Philippines suspends all visas, stock market collapses on virus fears

The Philippines will temporarily stop issuing visas to all foreigners and cancel existing ones amid the global threat of the coronavirus disease, foreign affairs secretary Teodoro Locsin Jr. announced in a Twitter message.

“Starting today [March 19], all our embassies and consulates will temporarily suspend visa issuance to all foreign nationals, as well as the visa-free privileges of all foreign nationals,” he wrote, adding that all previously issued Philippine visas to foreign nationals are deemed cancelled, exempt visas already issued to foreign spouses and children of Filipino nationals.

Holders of diplomat visas issued by the Philippines and permanent resident visa holders are also exempt from the travel restrictions.

Foreigners were earlier given a time window of 72 hours to leave the locked down island of Luzon but this was later lifted so that anyone can fly out anytime, i.e. as long as international airports remain open.

The foreign ministry is further looking into temporarily halting all visa-free privileges it grants for about 100 nations including for visitors from the rest of the ten-member Association of Southeast Asian Nations which will translate into a total ban on the entry of all foreigners to the Philippines.

Biggest intraday loss in 33 years

Meanwhile, the Philippine Stock Exchange Index plunged as much as 24 per cent on March 19 following an unusual two-day shutdown. It was the biggest intraday loss in 33 years that brought the index to the lowest level since January 2012, its lowest valuation in eleven years. Overall, this month, the index dived by 40 per cent.

Foreign investors alone have sold $480.5 million net of local stocks this year, the fastest withdrawals since trading data has begun being tracked in 1999.

The declines came ahead of the central bank’s decision to cut its key rate by 50-basis points and amid concerns that a $528-million fiscal stimulus would not be enough to tackle the spread of the coronavirus. Analysts say there is more volatility on the way.

The Philippines will temporarily stop issuing visas to all foreigners and cancel existing ones amid the global threat of the coronavirus disease, foreign affairs secretary Teodoro Locsin Jr. announced in a Twitter message. “Starting today [March 19], all our embassies and consulates will temporarily suspend visa issuance to all foreign nationals, as well as the visa-free privileges of all foreign nationals,” he wrote, adding that all previously issued Philippine visas to foreign nationals are deemed cancelled, exempt visas already issued to foreign spouses and children of Filipino nationals. Holders of diplomat visas issued by the Philippines and permanent resident visa...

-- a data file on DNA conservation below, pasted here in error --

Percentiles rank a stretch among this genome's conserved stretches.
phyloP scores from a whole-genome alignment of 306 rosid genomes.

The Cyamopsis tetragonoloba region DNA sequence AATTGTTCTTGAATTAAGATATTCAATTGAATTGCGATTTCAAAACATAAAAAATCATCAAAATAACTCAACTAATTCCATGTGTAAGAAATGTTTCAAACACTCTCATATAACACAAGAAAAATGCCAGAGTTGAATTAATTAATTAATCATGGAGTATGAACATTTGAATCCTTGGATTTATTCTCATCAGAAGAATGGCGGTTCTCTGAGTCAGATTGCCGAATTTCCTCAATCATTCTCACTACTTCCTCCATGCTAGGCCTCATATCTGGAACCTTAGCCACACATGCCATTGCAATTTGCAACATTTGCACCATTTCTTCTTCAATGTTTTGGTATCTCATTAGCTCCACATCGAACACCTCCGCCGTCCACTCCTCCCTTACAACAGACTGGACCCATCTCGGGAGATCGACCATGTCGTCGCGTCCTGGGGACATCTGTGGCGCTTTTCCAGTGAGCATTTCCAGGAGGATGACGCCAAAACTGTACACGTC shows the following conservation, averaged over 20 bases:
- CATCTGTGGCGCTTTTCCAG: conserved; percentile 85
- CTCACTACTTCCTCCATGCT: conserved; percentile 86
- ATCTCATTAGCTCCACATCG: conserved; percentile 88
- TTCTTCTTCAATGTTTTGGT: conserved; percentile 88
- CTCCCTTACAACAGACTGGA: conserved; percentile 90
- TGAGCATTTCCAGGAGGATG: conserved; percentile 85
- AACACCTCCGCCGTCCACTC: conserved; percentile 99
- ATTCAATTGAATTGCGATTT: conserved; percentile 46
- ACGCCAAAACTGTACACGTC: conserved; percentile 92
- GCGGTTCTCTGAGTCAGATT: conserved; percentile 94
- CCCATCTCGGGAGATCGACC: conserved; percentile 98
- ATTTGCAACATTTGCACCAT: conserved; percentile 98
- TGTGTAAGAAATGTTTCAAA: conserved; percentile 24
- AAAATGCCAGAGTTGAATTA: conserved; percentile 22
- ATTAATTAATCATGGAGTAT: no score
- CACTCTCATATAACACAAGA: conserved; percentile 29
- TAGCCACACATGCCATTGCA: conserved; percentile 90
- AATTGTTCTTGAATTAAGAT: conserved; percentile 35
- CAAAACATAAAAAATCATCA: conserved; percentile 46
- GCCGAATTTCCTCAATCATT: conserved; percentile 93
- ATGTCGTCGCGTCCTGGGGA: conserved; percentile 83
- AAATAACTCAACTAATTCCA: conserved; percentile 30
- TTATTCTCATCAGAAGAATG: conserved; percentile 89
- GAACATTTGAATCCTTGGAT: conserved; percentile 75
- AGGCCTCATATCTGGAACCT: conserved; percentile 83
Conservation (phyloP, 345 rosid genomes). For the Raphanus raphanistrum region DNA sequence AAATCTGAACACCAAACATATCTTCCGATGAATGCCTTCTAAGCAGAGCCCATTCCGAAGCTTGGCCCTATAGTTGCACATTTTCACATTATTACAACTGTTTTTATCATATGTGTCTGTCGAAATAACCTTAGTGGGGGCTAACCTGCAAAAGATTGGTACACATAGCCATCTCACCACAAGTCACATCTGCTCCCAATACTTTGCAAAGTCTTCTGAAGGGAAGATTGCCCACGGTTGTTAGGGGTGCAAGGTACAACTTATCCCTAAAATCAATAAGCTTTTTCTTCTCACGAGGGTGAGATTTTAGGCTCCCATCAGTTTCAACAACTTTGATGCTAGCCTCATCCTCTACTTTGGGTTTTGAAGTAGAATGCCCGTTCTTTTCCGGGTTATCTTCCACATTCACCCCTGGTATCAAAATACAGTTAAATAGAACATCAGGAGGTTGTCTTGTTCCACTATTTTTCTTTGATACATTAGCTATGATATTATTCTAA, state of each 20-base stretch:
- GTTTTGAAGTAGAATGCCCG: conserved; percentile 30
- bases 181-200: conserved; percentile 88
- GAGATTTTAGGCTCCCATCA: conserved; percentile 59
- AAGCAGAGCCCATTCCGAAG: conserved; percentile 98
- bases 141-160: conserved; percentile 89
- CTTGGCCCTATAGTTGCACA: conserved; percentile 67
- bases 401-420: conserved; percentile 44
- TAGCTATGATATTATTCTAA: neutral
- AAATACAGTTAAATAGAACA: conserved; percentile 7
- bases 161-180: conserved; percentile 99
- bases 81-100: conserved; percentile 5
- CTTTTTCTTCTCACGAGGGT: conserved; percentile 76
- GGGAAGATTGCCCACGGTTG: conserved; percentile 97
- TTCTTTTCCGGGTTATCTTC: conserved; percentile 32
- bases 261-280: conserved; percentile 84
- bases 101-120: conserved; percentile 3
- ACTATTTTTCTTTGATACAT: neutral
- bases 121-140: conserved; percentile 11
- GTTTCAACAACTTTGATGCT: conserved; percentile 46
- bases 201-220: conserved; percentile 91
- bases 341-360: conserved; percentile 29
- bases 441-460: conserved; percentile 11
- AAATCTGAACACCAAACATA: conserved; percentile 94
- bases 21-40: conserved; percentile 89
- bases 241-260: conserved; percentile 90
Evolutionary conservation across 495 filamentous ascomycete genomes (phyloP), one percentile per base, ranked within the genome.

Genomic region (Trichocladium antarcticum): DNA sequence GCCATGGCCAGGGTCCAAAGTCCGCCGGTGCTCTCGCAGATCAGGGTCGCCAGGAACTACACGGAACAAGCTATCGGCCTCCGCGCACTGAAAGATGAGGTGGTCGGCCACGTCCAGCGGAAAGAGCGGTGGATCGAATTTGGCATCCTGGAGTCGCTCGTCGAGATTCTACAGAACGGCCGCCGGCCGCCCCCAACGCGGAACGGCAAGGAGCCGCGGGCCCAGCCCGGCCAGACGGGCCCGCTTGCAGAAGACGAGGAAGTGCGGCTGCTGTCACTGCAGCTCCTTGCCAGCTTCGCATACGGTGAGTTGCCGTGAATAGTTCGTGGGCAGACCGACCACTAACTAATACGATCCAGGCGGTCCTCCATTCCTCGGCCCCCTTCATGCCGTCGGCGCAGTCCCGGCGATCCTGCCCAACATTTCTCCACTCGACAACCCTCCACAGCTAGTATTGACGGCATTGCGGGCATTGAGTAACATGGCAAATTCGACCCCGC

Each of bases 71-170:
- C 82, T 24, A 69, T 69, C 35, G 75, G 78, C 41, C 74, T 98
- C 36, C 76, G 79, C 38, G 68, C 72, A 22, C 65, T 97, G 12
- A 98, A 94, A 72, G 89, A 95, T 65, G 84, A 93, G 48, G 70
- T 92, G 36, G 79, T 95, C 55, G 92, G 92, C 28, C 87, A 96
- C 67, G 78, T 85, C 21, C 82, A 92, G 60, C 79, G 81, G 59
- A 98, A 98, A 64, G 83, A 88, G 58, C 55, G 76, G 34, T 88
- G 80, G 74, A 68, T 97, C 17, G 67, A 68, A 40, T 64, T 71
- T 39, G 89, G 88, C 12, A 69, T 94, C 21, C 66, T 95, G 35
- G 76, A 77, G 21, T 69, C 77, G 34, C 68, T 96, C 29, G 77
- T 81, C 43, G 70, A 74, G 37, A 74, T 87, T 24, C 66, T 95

The Philippines will temporarily stop issuing visas to all foreigners and cancel existing ones amid the global threat of the coronavirus disease, foreign affairs secretary Teodoro Locsin Jr. announced in a Twitter message.

“Starting today [March 19], all our embassies and consulates will temporarily suspend visa issuance to all foreign nationals, as well as the visa-free privileges of all foreign nationals,” he wrote, adding that all previously issued Philippine visas to foreign nationals are deemed cancelled, exempt visas already issued to foreign spouses and children of Filipino nationals.

Holders of diplomat visas issued by the Philippines and permanent resident visa holders are also exempt from the travel restrictions.

Foreigners were earlier given a time window of 72 hours to leave the locked down island of Luzon but this was later lifted so that anyone can fly out anytime, i.e. as long as international airports remain open.

The foreign ministry is further looking into temporarily halting all visa-free privileges it grants for about 100 nations including for visitors from the rest of the ten-member Association of Southeast Asian Nations which will translate into a total ban on the entry of all foreigners to the Philippines.

Biggest intraday loss in 33 years

Meanwhile, the Philippine Stock Exchange Index plunged as much as 24 per cent on March 19 following an unusual two-day shutdown. It was the biggest intraday loss in 33 years that brought the index to the lowest level since January 2012, its lowest valuation in eleven years. Overall, this month, the index dived by 40 per cent.

Foreign investors alone have sold $480.5 million net of local stocks this year, the fastest withdrawals since trading data has begun being tracked in 1999.

The declines came ahead of the central bank’s decision to cut its key rate by 50-basis points and amid concerns that a $528-million fiscal stimulus would not be enough to tackle the spread of the coronavirus. Analysts say there is more volatility on the way.

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